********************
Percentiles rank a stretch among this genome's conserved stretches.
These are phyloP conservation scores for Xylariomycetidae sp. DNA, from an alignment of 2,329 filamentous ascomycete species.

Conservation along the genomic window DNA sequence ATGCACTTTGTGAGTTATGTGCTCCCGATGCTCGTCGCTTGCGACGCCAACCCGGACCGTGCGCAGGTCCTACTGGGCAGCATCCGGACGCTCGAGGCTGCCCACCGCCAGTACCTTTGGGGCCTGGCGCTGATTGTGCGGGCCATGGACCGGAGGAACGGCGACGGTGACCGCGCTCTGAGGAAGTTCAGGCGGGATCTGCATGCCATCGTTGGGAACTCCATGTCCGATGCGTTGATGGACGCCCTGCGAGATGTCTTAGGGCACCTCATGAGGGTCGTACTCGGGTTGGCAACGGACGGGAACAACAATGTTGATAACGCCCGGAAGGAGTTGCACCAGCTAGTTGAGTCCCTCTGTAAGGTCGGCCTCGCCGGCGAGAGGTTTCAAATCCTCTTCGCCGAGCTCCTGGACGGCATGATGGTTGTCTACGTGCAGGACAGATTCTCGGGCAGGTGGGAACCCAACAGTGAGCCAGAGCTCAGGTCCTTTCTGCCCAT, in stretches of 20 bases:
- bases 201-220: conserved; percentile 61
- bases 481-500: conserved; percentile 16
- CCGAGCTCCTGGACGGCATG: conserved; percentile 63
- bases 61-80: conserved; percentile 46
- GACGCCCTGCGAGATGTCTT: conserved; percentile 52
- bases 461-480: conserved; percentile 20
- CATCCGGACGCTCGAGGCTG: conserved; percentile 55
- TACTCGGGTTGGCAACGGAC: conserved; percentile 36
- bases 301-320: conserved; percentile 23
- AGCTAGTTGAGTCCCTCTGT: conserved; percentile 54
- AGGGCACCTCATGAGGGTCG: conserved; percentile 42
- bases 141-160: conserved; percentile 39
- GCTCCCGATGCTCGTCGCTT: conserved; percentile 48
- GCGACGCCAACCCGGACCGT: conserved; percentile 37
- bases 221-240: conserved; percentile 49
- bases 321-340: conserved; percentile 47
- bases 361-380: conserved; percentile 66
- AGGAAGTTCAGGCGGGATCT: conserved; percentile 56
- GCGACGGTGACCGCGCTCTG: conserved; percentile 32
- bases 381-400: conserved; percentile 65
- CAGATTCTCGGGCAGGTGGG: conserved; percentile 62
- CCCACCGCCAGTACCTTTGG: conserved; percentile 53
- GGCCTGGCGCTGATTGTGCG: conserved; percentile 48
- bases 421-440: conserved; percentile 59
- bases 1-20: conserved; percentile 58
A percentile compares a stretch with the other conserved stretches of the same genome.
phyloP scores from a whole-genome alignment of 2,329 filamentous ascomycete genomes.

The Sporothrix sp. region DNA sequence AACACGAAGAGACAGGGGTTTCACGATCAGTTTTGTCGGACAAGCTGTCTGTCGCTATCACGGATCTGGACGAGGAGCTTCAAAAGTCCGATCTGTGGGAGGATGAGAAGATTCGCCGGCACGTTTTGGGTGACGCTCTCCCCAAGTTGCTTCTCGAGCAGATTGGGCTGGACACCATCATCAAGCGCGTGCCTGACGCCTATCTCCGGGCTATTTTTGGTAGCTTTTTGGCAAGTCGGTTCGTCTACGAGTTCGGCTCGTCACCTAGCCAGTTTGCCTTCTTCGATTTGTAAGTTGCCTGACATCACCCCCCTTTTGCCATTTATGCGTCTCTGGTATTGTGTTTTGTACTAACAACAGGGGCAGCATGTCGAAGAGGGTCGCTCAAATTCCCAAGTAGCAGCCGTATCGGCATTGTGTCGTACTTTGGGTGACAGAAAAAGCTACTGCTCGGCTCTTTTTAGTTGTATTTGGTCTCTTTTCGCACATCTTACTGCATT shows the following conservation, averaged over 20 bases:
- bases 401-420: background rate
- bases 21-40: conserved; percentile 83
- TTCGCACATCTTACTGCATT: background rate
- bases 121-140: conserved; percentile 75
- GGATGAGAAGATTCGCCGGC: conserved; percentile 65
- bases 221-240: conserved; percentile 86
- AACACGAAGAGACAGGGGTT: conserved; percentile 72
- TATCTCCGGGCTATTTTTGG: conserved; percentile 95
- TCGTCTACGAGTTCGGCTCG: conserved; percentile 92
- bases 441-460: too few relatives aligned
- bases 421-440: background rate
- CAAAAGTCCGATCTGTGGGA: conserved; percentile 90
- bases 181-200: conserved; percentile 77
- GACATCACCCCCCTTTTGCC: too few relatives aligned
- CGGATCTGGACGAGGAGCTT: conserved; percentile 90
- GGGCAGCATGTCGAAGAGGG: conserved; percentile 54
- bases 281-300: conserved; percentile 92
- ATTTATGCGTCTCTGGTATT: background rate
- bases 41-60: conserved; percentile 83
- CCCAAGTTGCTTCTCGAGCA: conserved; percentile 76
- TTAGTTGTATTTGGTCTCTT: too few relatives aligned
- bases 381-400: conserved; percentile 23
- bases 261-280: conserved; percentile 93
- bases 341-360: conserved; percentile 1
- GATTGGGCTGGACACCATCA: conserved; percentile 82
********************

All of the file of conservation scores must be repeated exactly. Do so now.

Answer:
Percentiles rank a stretch among this genome's conserved stretches.
These are phyloP conservation scores for Xylariomycetidae sp. DNA, from an alignment of 2,329 filamentous ascomycete species.

Conservation along the genomic window DNA sequence ATGCACTTTGTGAGTTATGTGCTCCCGATGCTCGTCGCTTGCGACGCCAACCCGGACCGTGCGCAGGTCCTACTGGGCAGCATCCGGACGCTCGAGGCTGCCCACCGCCAGTACCTTTGGGGCCTGGCGCTGATTGTGCGGGCCATGGACCGGAGGAACGGCGACGGTGACCGCGCTCTGAGGAAGTTCAGGCGGGATCTGCATGCCATCGTTGGGAACTCCATGTCCGATGCGTTGATGGACGCCCTGCGAGATGTCTTAGGGCACCTCATGAGGGTCGTACTCGGGTTGGCAACGGACGGGAACAACAATGTTGATAACGCCCGGAAGGAGTTGCACCAGCTAGTTGAGTCCCTCTGTAAGGTCGGCCTCGCCGGCGAGAGGTTTCAAATCCTCTTCGCCGAGCTCCTGGACGGCATGATGGTTGTCTACGTGCAGGACAGATTCTCGGGCAGGTGGGAACCCAACAGTGAGCCAGAGCTCAGGTCCTTTCTGCCCAT, in stretches of 20 bases:
- bases 201-220: conserved; percentile 61
- bases 481-500: conserved; percentile 16
- CCGAGCTCCTGGACGGCATG: conserved; percentile 63
- bases 61-80: conserved; percentile 46
- GACGCCCTGCGAGATGTCTT: conserved; percentile 52
- bases 461-480: conserved; percentile 20
- CATCCGGACGCTCGAGGCTG: conserved; percentile 55
- TACTCGGGTTGGCAACGGAC: conserved; percentile 36
- bases 301-320: conserved; percentile 23
- AGCTAGTTGAGTCCCTCTGT: conserved; percentile 54
- AGGGCACCTCATGAGGGTCG: conserved; percentile 42
- bases 141-160: conserved; percentile 39
- GCTCCCGATGCTCGTCGCTT: conserved; percentile 48
- GCGACGCCAACCCGGACCGT: conserved; percentile 37
- bases 221-240: conserved; percentile 49
- bases 321-340: conserved; percentile 47
- bases 361-380: conserved; percentile 66
- AGGAAGTTCAGGCGGGATCT: conserved; percentile 56
- GCGACGGTGACCGCGCTCTG: conserved; percentile 32
- bases 381-400: conserved; percentile 65
- CAGATTCTCGGGCAGGTGGG: conserved; percentile 62
- CCCACCGCCAGTACCTTTGG: conserved; percentile 53
- GGCCTGGCGCTGATTGTGCG: conserved; percentile 48
- bases 421-440: conserved; percentile 59
- bases 1-20: conserved; percentile 58
A percentile compares a stretch with the other conserved stretches of the same genome.
phyloP scores from a whole-genome alignment of 2,329 filamentous ascomycete genomes.

The Sporothrix sp. region DNA sequence AACACGAAGAGACAGGGGTTTCACGATCAGTTTTGTCGGACAAGCTGTCTGTCGCTATCACGGATCTGGACGAGGAGCTTCAAAAGTCCGATCTGTGGGAGGATGAGAAGATTCGCCGGCACGTTTTGGGTGACGCTCTCCCCAAGTTGCTTCTCGAGCAGATTGGGCTGGACACCATCATCAAGCGCGTGCCTGACGCCTATCTCCGGGCTATTTTTGGTAGCTTTTTGGCAAGTCGGTTCGTCTACGAGTTCGGCTCGTCACCTAGCCAGTTTGCCTTCTTCGATTTGTAAGTTGCCTGACATCACCCCCCTTTTGCCATTTATGCGTCTCTGGTATTGTGTTTTGTACTAACAACAGGGGCAGCATGTCGAAGAGGGTCGCTCAAATTCCCAAGTAGCAGCCGTATCGGCATTGTGTCGTACTTTGGGTGACAGAAAAAGCTACTGCTCGGCTCTTTTTAGTTGTATTTGGTCTCTTTTCGCACATCTTACTGCATT shows the following conservation, averaged over 20 bases:
- bases 401-420: background rate
- bases 21-40: conserved; percentile 83
- TTCGCACATCTTACTGCATT: background rate
- bases 121-140: conserved; percentile 75
- GGATGAGAAGATTCGCCGGC: conserved; percentile 65
- bases 221-240: conserved; percentile 86
- AACACGAAGAGACAGGGGTT: conserved; percentile 72
- TATCTCCGGGCTATTTTTGG: conserved; percentile 95
- TCGTCTACGAGTTCGGCTCG: conserved; percentile 92
- bases 441-460: too few relatives aligned
- bases 421-440: background rate
- CAAAAGTCCGATCTGTGGGA: conserved; percentile 90
- bases 181-200: conserved; percentile 77
- GACATCACCCCCCTTTTGCC: too few relatives aligned
- CGGATCTGGACGAGGAGCTT: conserved; percentile 90
- GGGCAGCATGTCGAAGAGGG: conserved; percentile 54
- bases 281-300: conserved; percentile 92
- ATTTATGCGTCTCTGGTATT: background rate
- bases 41-60: conserved; percentile 83
- CCCAAGTTGCTTCTCGAGCA: conserved; percentile 76
- TTAGTTGTATTTGGTCTCTT: too few relatives aligned
- bases 381-400: conserved; percentile 23
- bases 261-280: conserved; percentile 93
- bases 341-360: conserved; percentile 1
- GATTGGGCTGGACACCATCA: conserved; percentile 82